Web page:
phenocrysts with some quartz veinlets. Pyrite disseminations
in siliceous veinlets and in the groundmass of rock are also
typical of these zones.
Different types of hydrothermal products were measured to
determine their trace element compositions. For evaluation
of data we used the anomaly thresholds of trace and main el-
ements earlier determined by Hartikainen et al. (1992) during
the regional geochemical study of the Tokaj Mts. (As 136
ppm, Sb 16 ppm, Au 12 ppb, Ag 1 ppm, K 5.8
%). They used not only fresh, but also altered rocks to deter-
mine the threshold value. Therefore these values are higher
than the average trace element content of fresh volcanic
rocks. In the case of Hg we considered the Clark Value (0.08
ppm), which is below the detection limit of the NAA analy-
sis. Regarding Ba, the average concentration of andesite in
the Tokaj Mts. is 400500 ppm (Gyarmati 1977). The results
of analyses are summarized in Table 2.
The red and white breccia, layered siliceous deposit and
altered tuff in Outcrop 1 (Gombás) generally have anoma-
lous Sb and Hg contents. However, these rocks show relative
enrichment in certain element(s) compared to each other and
to the smectitic-hematitic andesite from the outer zone of the
outcrop. The red breccia is relatively enriched in Sb, the
white breccia and layered siliceous deposit in Hg and Sb and
altered tuff in As. The latter one does not show As-concen-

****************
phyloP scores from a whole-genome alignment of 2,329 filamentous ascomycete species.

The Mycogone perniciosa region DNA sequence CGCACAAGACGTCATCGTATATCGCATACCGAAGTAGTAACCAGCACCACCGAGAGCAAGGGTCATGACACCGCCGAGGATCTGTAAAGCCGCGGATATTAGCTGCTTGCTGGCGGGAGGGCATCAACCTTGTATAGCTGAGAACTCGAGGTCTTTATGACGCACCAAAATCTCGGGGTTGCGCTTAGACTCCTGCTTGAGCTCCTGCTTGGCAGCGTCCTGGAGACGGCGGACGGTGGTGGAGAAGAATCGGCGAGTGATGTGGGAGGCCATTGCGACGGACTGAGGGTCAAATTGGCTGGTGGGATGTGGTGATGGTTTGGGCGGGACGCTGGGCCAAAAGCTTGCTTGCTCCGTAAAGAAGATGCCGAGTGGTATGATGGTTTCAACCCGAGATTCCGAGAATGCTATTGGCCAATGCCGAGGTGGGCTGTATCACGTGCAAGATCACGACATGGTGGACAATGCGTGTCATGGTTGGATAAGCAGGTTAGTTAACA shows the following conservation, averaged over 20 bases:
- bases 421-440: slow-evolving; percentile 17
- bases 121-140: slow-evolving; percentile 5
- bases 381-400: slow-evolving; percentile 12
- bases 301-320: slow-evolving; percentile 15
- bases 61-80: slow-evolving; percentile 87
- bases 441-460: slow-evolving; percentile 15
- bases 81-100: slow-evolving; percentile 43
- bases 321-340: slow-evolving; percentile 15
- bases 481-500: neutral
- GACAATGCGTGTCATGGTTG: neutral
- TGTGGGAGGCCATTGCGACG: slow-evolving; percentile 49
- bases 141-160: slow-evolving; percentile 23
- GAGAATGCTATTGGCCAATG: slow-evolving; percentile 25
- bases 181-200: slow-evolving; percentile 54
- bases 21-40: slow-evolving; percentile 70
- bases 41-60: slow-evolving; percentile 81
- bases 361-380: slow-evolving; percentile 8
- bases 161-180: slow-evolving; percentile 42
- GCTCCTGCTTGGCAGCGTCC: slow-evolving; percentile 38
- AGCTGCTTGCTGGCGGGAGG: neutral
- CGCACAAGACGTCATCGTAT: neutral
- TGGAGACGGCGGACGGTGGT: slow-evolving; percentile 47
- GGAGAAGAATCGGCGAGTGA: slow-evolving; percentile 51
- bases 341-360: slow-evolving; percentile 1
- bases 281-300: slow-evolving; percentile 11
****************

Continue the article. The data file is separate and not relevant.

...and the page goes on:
trations above the threshold values. Considering white brec-
cia samples, the Hg-content increases towards the edge of
the outcrop where it appears as cinnabar in the layered de-
posit. In some samples the Au-content of the redeposited tuff
and smectitic-hematitic andesite exceeds the anomaly thresh-
old of 12 ppb.
SHALLOW LEVEL LOW-SULPHIDATION TYPE EPITHERMAL SYSTEMS 221
Tuff with alunite-kaolinite alteration (Outcrops 2 to 5) has
no Hg anomalies comparing to the Clark Value, whereas As
content is around or 1.5 times higher than the Clark Value.
Sb content increases with the increasing As concentration up
to 4 ppm, but neither As, nor Sb reaches the threshold values
determined by Hartikainen et al. (1992). This group contains
216996 ppm Ba.
Andesite with adularia-sericite alteration (Outcrops 6 and
7) is characterized by K-enrichment of 6.27.8 % in the